The price of oil could go sharply higher, depending on the duration of the disruption at Saudi oil facilities and whether there is a military response.Powering the Futureread more
Energy stocks, one of the worst-performing sector this year, spiked on Monday after an attack on Saudi Arabia's heart of oil production Saturday sent oil prices soaring.Marketsread more
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President Donald Trump said Monday he's in no rush to respond to a coordinated attack that hit Saudi Arabia's oil industry over the weekend.Marketsread more
"The United States military, with our interagency team, is working with our partners to address this unprecedented attack and defend the international rules-based order that...Politicsread more
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Attack on Saudi oil facilities shows that 'risk is real', Chevron CEO Michael Wirth said on CNBC's "Closing Bell" Monday.Marketsread more
J.P. Morgan's chief quant says oil prices would start to hurt stock prices when they hit the $80 to $85 range.Market Insiderread more
Walmart said Monday it's relaunching the once-beloved trendy New York fashion brand, Scoop NYC, on its website nationwide and in select stores.Retailread more
ABU DHABI — Russia is always open to a relationship with the U.S. on oil, its Energy Minister Alexander Novak told CNBC in Abu Dhabi on Thursday.
"With regard to the possibility developing relations with the minister of energy for the United States, I am in contact with him, we are always ready to develop a dialogue on energy between our countries," Novak told CNBC's Hadley Gamble in an exclusive interview. "But the ball isn't in our court."
When asked to elaborate on what kind of relationship, the minister replied, "That's not a question for me."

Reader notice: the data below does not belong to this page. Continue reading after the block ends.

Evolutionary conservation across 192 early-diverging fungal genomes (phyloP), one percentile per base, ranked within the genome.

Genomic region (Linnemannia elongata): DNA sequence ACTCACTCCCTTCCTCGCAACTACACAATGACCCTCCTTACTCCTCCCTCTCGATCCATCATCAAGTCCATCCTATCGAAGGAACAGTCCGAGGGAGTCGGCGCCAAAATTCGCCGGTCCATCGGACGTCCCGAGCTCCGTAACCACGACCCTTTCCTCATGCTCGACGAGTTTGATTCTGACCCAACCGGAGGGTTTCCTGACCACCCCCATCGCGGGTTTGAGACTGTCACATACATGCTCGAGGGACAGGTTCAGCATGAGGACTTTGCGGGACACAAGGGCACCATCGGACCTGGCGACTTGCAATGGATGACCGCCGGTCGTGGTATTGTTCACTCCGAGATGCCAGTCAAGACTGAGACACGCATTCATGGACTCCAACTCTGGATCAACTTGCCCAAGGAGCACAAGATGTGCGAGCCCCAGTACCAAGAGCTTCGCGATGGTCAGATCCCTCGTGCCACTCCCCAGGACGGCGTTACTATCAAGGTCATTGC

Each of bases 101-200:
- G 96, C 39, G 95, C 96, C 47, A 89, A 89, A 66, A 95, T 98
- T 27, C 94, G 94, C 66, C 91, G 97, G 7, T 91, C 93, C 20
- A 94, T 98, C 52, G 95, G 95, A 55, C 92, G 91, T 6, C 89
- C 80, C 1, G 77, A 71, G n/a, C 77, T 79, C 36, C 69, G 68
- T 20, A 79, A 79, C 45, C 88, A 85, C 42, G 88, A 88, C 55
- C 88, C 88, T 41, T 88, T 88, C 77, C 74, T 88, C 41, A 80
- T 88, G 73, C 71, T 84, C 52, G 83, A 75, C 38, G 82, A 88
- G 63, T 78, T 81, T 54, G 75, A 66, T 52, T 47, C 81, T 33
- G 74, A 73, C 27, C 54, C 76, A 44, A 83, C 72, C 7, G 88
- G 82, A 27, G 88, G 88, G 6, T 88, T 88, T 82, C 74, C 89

Many major oil producers have struggled to bring in oil revenue to meet their budget needs as prices remain depressed in a low demand environment. The U.S.-China trade war and increased supply coming in from America's shale fields have kept a lid on crude futures, despite production cuts orchestrated by OPEC and its non-OPEC partners, the latter of which have been led by Russia.
Still, Novak seemed confident that the U.S. shale boom's days could end once the easily accessible resources were plundered.
"First of all, I'd like to say that sooner or later any boom ends," he said. "And that's just a historic truth. Then we will see what happens with shale oil, it's fairly difficult to extract from the mineral deposits."
Earlier in the day, Novak told reporters that U.S. shale output growth will slow as it struggles to attract finances for investment and raise its output.
The International Energy Agency (IEA) expects the U.S. to challenge Saudi Arabia's position as the world's leading oil exporter, after briefly overtaking the OPEC kingpin to claim the number one spot earlier this year.
The minister's comments come shortly after the conclusion of the Joint Ministerial Monitoring Committee (JMMC) in Abu Dhabi, with OPEC allies agreeing to ask over-producing members to bring production back in line with their targets.
The full coalition of OPEC and non-OPEC partners — sometimes referred to as "OPEC+" — will next meet in Vienna in early December to decide whether any further action to stabilize oil markets is required for 2020.
The group has struggled to shore up oil prices this year, amid booming U.S. production and a slowing global economy.